Interviewing gurus and career professionals have advised jobseekers for years to practice and focus the interview around the hiring company’s needs and expectations, however, some jobseekers still fail to properly prepare.
When the stakes are high, preparation is essential; a star witness at a trial, for example, or the President answering pointed questions from the press on a specific scandal. A bad interview will not end up as front page news, but your own personal headline could read, “Excellent candidate does not get job offer due to poor interview performance.”
Once things are said or done, they can’t be taken back. If making the right impression on a prospective employer is top on your list, then take your interviewing and speaking skills to the next level. Know what to expect in the interview, and don’t fool yourself into believing you can wing it.
As crucial as it is to practice your answers to common interview questions, don’t overlook the importance of the first few moments of meeting your interviewer.
Seven seconds is the average length of time you have to create a good impression, and there are no do-overs. A positive first impression will set the tone for your interview, so it is critical to get it right.
4 Guidelines For Making a Positive Impression in Seven Seconds
1. It’s all about the visual.
You may have success stories and accomplishments galore, but if your appearance is slovenly or your body language is off-putting, guess what employers will remember about you?
Hint: It’s not your sharp wit, or well-crafted interview answers.
Studies show that 93% of how you are judged is based on non-verbal factors. People will judge your book by its cover, so don’t discount the importance of a polished physical appearance.
Speaking of polish, one of the most overlooked parts of our wardrobe is our shoes. People’s eyes will usually do a quick head-to-toe check upon the first introduction. If you’ve got shabby shoes, it will be noticed. Don’t think you are hiding those scuff marks. Shoes should be polished as well as appropriate for the business environment. They may be the last thing you put on, but having polished and professional-looking footwear should be a first priority.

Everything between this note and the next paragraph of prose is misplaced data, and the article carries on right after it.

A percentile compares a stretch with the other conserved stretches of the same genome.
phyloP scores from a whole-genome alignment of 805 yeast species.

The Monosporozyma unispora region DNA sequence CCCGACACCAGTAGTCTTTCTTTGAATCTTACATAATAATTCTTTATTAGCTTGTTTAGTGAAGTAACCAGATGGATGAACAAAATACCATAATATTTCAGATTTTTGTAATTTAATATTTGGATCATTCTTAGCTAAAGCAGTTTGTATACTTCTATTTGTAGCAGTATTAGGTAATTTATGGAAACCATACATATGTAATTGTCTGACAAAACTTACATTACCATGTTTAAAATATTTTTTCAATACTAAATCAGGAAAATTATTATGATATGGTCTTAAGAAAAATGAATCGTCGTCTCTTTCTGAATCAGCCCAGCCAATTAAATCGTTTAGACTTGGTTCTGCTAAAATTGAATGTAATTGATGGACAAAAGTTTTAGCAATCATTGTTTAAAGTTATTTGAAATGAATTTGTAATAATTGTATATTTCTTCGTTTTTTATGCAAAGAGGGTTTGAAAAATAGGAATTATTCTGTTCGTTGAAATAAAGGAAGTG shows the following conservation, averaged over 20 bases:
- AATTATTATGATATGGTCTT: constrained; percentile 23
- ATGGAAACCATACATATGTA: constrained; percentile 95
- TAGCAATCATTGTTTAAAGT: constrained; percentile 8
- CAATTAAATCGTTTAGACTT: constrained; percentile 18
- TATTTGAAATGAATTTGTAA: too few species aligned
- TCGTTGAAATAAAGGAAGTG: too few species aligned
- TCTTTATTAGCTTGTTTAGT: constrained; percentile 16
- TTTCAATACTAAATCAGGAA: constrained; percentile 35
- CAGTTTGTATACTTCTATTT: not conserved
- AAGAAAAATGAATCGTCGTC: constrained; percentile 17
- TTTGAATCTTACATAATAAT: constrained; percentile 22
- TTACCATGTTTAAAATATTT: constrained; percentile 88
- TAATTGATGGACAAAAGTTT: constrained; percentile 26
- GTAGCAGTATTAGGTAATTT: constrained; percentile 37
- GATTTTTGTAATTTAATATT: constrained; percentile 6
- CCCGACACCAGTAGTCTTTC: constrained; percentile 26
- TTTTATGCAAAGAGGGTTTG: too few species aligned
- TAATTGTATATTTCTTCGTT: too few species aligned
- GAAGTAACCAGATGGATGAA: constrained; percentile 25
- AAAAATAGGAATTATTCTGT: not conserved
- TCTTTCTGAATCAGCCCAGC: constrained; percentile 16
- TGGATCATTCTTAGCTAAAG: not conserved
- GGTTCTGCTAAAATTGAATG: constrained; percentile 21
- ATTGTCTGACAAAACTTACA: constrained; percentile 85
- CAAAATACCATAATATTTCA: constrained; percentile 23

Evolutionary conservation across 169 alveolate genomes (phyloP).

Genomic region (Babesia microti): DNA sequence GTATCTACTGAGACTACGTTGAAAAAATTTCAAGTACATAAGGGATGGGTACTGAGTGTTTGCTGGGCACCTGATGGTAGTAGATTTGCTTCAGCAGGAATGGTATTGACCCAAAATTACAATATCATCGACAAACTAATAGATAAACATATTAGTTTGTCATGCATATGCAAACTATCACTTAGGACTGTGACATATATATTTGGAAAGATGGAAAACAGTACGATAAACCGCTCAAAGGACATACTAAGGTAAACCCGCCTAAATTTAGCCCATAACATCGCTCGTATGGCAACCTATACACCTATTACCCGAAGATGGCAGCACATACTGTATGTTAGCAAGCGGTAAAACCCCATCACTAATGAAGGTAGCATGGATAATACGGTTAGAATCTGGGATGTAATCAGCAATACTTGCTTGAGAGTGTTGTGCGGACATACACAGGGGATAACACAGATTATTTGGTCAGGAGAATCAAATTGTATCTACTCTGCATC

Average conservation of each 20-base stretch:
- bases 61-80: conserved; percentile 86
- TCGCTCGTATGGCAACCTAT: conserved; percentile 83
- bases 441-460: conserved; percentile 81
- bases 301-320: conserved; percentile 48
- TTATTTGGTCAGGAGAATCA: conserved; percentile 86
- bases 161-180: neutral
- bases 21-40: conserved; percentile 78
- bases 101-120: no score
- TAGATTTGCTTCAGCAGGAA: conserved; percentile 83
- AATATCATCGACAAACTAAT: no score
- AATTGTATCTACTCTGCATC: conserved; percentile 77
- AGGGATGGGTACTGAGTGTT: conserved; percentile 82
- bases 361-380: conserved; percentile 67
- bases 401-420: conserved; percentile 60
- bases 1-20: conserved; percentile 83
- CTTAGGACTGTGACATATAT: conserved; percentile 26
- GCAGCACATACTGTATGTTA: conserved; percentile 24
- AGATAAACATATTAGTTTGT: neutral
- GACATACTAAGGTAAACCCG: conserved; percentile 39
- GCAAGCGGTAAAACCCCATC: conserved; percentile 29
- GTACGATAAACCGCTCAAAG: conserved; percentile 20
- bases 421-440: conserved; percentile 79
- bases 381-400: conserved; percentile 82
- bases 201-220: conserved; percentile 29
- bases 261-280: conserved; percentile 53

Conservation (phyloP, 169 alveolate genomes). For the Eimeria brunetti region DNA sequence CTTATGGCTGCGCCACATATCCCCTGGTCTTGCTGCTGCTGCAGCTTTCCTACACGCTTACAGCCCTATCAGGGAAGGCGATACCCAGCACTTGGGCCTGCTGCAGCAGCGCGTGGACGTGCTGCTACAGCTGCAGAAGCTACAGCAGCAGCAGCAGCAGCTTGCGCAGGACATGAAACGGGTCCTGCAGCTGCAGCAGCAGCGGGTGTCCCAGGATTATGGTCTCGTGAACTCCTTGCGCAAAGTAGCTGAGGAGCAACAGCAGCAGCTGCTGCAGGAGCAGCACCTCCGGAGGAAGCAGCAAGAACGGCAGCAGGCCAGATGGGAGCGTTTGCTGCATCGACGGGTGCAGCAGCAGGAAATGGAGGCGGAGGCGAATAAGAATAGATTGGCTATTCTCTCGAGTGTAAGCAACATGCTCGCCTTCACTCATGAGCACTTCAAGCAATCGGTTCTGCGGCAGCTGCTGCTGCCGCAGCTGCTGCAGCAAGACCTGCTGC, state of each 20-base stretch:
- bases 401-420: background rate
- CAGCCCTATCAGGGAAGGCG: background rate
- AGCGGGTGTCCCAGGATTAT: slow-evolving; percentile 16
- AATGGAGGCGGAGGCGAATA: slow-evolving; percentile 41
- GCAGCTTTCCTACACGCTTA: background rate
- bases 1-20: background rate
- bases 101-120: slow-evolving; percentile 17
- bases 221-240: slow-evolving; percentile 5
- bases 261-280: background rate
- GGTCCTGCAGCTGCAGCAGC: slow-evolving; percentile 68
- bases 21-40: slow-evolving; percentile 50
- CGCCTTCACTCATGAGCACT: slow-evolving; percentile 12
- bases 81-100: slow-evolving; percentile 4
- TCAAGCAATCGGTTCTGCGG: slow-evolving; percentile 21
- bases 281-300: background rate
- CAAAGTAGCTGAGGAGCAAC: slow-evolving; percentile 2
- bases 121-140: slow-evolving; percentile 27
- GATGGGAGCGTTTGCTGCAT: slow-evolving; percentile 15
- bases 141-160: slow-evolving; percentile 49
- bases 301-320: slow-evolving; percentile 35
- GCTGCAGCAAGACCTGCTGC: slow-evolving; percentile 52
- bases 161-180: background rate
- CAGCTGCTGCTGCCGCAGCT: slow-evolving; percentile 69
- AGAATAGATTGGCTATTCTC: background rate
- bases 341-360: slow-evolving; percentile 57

2. Choose Your First Words Carefully
Once your appearance has been given the once over and met with approval, the focus will turn to what you have to say. It’s important that the first words you say to an employer set the right tone. (Equally important is that your parting words leave the employer with a positive lasting impression.)
Express some form of appreciation for the opportunity to meet and use that person’s name within the first few seconds. This can be an attention-getter that sends a message that you value the other person and are prepared to give them your full attention.
3. Master the solid handshake
The first move you should make when meeting someone is to offer your hand to shake. But be ready to back up that offer with a solid handshake.
Anatomy of a solid handshake: Position your hand to make contact (web-to-web so to speak) with the other person’s hand. Then close your thumb over the back of the other person’s hand and give a slight squeeze. This should not be a bone-crushing squeeze, but enough that it is felt by the other person.
It might sound silly, but think of your handshake as a sending a message to the interviewer about the level of investment you are making in the interview. A weak handshake can send a message that you aren’t all in. Demonstrate your level of commitment to the interview and send a message of strength and confidence; Strong candidate. Strong handshake.
4. Match your body language to your verbal message
A smile or pleasant expression tells people that you are glad to be with them. Eye contact says you are paying attention. You should be making direct eye contact while introducing yourself and shaking the interviewer’s hand. Lack of eye contact does not instill confidence in what you are saying.
Leaning in toward the other person once the conversation is underway engages you with the interviewer. Use as many signals as you can to look interested and interesting.
Seven seconds doesn’t sound like much time, but it’s all you need to establish yourself as a polished and confident professional who is ready to get down to business.